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I am happy to have a distraction—albeit a bit of a challenge—from watching my Ducks flounder in the Western Conference of the NHL. As I scurry to amass as many as 110 bottles in just sixteen days, I have little time to watch them as much as I would like—no matter how painful. I knew it would be downright impossible to complete this task without visiting some of my favorite areas in California, which is why I chartered a trip to Napa Valley and Sonoma County, in an effort to make up some serious ground on the countdown. But, before I embarked on my journey north, I had a tasting gala at my apartment, cracking six random bottles of red and white wines to be shared with a close bunch of friends and colleagues. Subtracting six more wines (104 looming in the fast-nearing horizon), with no particular connection, all part of the evening.

After work I had scheduled a last-minute get-together to try a few bottles of wine for the purposes of determining whether they would be candidates to be featured in my wine department. An even split of six wines were doled out for my guests. Three white wines were served first, priming our palates for the three reds that would follow. We began the tasting with a Sauvignon Blanc from the Loire Valley—2009 Le Grand Caillou—that brought forth soft apricot and white nectarine flavors that I was unfamiliar with, instead of the normally accustomed mineral-tinged Sauvignon Blancs from northwest France. The stone fruits sounded deeply, lingering on our palate as we were beginning to segue into the fuller-bodied Chardonnays. The next in line shared the locale, branded with the same Vin de Pays du Val de Loire designation, a 2010 Domaine de Bernier Chardonnay that kind of left us wanting more. And with that we went domestic, cracking a bottle of Grayson Cellars Chardonnay “Lot 11,” in a similarly fashioned lot program that brought to mind Cameron Hughes and Penfolds. The wine smelled of pear and tropical fruits. On the palate it was much more grounded, classic green apples rounded out by a healthy amount of oak. The California Chardonnay was surprising in the best sense of the term, steering clear of the butter and malolactic flavors but still retaining the smoothness.

Turning the corner we had readied our glasses for the bigger red wines starting with a 2009 Blau, the sister label to Can Blau, a blend of Mazuelo, Syrah and Garnacha. The nose was sumptuous; enough to eat in a few deep sniffs, however the palate really disappointed (no finish). To be fair, it was a value red under ten dollars. That does not excuse the disappearing act but I could, at least, spot the differences between the two labels. We interspersed olives and chips and salsa as a tasting reprieve.  Eating enough to give us some time to talk while our tongues refreshed themselves for the following bottle. We were riffling through the lineup, consuming the wines with voracity.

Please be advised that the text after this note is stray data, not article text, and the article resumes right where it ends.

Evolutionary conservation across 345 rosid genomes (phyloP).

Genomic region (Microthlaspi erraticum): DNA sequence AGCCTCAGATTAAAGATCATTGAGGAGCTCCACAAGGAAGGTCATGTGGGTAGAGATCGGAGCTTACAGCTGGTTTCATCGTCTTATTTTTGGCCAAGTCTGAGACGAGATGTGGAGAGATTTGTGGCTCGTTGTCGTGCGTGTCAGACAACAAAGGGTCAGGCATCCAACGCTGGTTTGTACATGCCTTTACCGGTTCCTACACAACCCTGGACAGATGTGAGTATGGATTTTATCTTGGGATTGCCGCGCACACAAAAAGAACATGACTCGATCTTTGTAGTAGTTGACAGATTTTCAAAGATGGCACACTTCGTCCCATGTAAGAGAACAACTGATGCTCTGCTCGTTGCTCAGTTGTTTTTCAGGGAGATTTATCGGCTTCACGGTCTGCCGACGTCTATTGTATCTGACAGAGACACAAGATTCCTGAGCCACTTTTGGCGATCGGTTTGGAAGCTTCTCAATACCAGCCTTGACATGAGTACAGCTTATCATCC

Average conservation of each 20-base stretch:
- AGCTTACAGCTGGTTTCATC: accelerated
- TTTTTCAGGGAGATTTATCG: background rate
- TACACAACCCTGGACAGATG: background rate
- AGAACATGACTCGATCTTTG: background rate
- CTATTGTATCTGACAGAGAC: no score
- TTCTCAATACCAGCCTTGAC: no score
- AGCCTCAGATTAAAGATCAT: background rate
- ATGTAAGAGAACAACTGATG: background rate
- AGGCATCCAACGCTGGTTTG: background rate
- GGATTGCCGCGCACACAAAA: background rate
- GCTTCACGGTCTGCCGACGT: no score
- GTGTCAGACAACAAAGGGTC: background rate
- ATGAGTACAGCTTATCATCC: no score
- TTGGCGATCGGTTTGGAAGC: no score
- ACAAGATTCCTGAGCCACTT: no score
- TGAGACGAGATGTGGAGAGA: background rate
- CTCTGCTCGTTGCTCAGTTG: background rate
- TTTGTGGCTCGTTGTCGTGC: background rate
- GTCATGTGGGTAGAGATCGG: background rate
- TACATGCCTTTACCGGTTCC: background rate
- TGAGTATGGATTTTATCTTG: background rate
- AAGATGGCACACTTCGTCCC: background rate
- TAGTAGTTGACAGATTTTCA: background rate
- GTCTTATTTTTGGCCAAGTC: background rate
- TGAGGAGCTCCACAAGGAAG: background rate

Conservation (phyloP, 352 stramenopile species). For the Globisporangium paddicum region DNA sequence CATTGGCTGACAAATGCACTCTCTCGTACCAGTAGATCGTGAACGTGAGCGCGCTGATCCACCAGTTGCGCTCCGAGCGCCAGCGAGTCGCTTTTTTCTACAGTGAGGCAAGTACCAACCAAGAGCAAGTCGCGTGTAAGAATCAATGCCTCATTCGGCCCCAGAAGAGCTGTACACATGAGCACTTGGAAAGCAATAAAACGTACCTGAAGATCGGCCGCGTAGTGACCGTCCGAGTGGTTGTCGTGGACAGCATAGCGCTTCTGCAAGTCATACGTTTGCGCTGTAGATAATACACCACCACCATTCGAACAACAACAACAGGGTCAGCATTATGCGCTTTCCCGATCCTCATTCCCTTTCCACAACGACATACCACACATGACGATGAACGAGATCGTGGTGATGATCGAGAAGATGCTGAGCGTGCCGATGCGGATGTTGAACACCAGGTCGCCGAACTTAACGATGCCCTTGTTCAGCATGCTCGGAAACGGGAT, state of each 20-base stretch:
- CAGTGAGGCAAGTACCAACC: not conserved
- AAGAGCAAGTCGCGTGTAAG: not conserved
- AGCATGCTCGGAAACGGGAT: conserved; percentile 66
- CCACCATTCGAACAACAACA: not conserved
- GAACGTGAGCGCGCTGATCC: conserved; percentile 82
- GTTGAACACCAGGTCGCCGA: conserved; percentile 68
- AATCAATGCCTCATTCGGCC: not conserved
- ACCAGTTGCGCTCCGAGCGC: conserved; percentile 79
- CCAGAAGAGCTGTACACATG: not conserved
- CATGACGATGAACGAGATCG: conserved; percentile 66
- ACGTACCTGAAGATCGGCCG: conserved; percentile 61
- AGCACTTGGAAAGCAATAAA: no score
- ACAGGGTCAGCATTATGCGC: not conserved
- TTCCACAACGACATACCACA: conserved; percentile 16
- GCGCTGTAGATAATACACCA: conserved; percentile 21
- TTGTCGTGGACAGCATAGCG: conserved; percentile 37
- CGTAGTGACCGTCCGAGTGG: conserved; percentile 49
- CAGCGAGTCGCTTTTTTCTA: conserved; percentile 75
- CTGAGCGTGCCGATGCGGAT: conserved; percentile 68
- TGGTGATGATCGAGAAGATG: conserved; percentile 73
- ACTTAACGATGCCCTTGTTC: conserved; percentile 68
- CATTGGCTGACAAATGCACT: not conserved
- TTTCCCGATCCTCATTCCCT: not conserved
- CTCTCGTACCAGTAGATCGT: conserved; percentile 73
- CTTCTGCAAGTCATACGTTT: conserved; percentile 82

The penultimate wine was a 2008 Celler Mas Doix Salanques Priorat that yielded a complex nose of ripe dark plums that were covered in fresh soil, leather and pepper. Another stellar bouquet. This time the wine matched the nose and the components shined, like the long-lasting flavors on the palate with a trim but full body (built like a sinewy prize fighter), and everything else in perfect proportion. It showed well and upstaged the previous bottle.

Finally, we moved into what I was expecting to be the best bottle of the evening. The 2006 Brunello Di Montalcino from Caparzo wore a green label and poured a concentrated ruby coloring in the glass. It yielded straightforward scents of dark cherry, spice and tobacco on the sniff. The palate was textbook showing a moderately powerful flavor profile but it lacked excitement. It had the misfortune of following the top wine of the night and my expectations were also not helpful. It left me underwhelmed but it was far from a bad experience.

We closed the night with a Beer, splitting a Telegraph Winter Ale that was based closely on the fabled Mexican hot chocolate. The beer was loaded with spice and malty notes and suited my palate fine however others were not as keen and they finished the night with something else in their glass. Nice does not begin to describe my evening and even if the wines all didn’t show quite like the Priorat or the Sauvignon Blanc it was a worthwhile night of tasting and a called-for replacement for the Ducks sour play.

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